It has been a week of increased fear for the Mars Helicopter team as we prepare for a major aviation challenge for Ingenuity. We transferred instructions to the flight, which took place on Monday, July 5 at. 02:03 PT, and waited nervously for the results to arrive from Mars later that morning. The atmosphere in the control room on the ground was jubilant as we learned that ingenuity was alive and well after completing a journey that stretched over 625 meters of challenging terrain.
Plane 9 was not like the planes that came before it. It broke our records for flight duration and cruise speed, and it nearly quadrupled the flight distance between two airports. But what really set the flight apart was the terrain that Ingenuity had to negotiate during its 2 minutes and 46 seconds in the air ̵
Flying with open eyes
In each of its previous flights, Ingenuity jumped from one aerodrome to another over largely flat terrain. During the planning of the flights, we even took care to avoid overflying a crater. We started by dipping into what looks like a heavily eroded crater, then continued to descend over sloping and undulating terrain before climbing again to emerge on a flat plain to the southwest.
It may seem strange that the details of the terrain would be just as important as for a vehicle driving through the air. The reason has to do with Ingenuity’s navigation system and what it was originally designed for: a short technology demonstration at a carefully selected experimental test site.
When we as humans look at moving images of the earth, like those taken by Ingenuity’s navigation camera, we instantly have a pretty good understanding of what we’re looking at. We see rocks and ripples, shadows and texture, and the ups and downs of the terrain are relatively clear. Invention, however, does not have human perception and understanding of what it is looking at. It sees the world in the form of individual, anonymous functions – essentially dots that move with time – and it tries to interpret the motion of these dots.
To make that job easier, we gave Ingenuity’s navigation algorithm a little help: We told it that these features are all located on flat ground. It freed the algorithm from trying to find variations in terrain altitude and made it possible to concentrate on interpreting the motion of the functions by the movements of the helicopter alone. But complications arise if we then try to fly over terrain that is not really flat.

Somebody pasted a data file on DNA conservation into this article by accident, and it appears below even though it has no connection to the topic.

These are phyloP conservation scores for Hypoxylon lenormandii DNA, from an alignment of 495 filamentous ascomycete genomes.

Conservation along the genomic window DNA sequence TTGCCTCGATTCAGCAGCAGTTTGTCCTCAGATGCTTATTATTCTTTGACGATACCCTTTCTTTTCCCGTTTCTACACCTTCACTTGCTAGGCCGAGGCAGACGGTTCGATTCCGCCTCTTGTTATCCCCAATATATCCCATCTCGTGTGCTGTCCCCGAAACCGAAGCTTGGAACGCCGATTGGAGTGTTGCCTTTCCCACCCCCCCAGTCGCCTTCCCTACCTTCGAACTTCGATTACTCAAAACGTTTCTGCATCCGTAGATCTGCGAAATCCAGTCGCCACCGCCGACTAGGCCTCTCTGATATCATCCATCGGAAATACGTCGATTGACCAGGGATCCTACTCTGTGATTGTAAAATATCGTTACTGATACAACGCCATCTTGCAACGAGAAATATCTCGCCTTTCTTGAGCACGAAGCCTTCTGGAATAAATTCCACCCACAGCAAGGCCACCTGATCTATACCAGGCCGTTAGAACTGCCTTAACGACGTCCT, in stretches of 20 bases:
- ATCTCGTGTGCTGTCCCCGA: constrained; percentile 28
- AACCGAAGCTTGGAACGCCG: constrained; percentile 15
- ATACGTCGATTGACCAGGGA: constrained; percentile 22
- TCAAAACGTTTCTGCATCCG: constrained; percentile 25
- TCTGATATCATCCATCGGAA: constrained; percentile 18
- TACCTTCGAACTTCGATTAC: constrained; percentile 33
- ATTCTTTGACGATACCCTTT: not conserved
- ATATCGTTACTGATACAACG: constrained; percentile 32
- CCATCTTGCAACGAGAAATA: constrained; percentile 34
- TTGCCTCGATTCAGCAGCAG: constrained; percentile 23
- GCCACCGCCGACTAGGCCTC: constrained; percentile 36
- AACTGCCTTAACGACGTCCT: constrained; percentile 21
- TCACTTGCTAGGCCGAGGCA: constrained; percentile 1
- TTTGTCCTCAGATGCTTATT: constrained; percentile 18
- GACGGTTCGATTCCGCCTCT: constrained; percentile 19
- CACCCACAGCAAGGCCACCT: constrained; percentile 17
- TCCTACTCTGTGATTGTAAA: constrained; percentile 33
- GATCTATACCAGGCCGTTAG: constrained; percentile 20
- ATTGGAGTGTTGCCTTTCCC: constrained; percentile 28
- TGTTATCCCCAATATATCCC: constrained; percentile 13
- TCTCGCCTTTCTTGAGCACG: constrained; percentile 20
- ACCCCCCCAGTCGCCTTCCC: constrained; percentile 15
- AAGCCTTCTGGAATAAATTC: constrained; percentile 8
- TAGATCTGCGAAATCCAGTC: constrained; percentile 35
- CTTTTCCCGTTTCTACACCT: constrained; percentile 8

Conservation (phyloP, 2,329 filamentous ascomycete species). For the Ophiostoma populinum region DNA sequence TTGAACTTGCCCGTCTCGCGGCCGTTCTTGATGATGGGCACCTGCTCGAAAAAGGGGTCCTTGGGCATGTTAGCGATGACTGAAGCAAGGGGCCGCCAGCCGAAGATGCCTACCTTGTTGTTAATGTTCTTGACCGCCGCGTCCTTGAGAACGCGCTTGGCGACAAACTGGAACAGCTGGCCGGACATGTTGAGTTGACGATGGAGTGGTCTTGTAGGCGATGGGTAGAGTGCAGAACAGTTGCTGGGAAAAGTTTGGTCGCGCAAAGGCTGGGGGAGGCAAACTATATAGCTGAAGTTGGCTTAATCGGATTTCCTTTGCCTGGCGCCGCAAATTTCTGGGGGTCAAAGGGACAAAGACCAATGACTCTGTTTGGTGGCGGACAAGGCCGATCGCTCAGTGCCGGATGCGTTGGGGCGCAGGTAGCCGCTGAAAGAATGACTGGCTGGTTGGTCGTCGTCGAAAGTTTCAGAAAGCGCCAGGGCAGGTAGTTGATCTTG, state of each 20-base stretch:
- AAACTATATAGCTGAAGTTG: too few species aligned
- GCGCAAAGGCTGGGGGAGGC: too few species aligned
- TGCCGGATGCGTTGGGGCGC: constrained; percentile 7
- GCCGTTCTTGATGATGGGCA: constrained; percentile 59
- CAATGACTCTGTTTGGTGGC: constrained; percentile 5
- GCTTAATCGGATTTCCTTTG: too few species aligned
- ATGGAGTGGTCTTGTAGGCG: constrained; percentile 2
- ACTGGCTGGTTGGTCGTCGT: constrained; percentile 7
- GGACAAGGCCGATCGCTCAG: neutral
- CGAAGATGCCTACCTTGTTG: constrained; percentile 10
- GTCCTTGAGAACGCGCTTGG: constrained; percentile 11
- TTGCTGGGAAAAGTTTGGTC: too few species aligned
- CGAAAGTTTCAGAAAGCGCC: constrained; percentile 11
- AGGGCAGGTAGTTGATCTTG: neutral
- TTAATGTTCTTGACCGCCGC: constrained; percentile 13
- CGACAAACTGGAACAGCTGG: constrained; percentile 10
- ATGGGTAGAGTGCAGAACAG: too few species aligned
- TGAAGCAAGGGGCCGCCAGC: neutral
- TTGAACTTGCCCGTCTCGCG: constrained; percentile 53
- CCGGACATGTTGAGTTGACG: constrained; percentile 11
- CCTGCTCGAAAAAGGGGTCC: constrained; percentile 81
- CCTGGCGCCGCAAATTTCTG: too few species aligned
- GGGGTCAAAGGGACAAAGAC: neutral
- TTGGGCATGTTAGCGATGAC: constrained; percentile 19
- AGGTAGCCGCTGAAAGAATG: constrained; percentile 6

Differences in terrain elevation will cause features to move across the field of view at different speeds, and Ingenuity’s navigation algorithm “still assumes” that the ground below is flat. It does its best to explain the movement of the functions by changes in the movements of the helicopter, which can lead to errors. Most importantly, it can result in errors in the estimated course, causing the helicopter to fly in a different direction than intended.
Get ready for a bumpy flight
The assumption that the ground is flat is baked into the design of the algorithm, and we can not do that when planning the flights. what we able to to do is to anticipate the problems that will arise as a result of this assumption and to mitigate them as much as possible in terms of how we plan the flights and the parameters we provide the software.
We use simulation tools that allow us to examine the probable outcome of the flight in detail before we complete it. For Flight 9, a key adjustment of the plane was to reduce our speed at the crucial moment as we dipped into the crater. Although it cost to extend the flight time, it helped mitigate early course errors that could grow into a major cross-track position error. We also adjusted some of the detailed parameters of the navigation algorithm, which so far we have not had to touch on previous flights. And we chopped out a much larger aerodrome than in previous flights with a radius of 164 feet (50 meters). We ended up landing approx. 47 meters away from the center of the airport.
In the week ahead, Ingenuity will send back color images that Perseverance researchers look forward to studying. Photographed in these images are rock carvings showing contacts between the large geological units on the floor of the Jezero Crater. They also include a system of fractures, which the endurance team calls “Raised Ridges,” which the rover’s researchers hope to visit in part to investigate whether an ancient subterranean habitat might be preserved there.
Finally, we hope the color photos give the closest look yet at “Pilot Pinnacle,” a place of eruptions that some team members believe may detect some of the deepest aquatic environments in the ancient Jezero Lake. Given the tight mission plan, it is possible that they will not be able to visit these cliffs with the rover, so Ingenuity may offer the only option to study these deposits in detail.
Written by Håvard F. Grip, Chief Inventor Pilot and Ken Williford, Deputy Deputy Project Researcher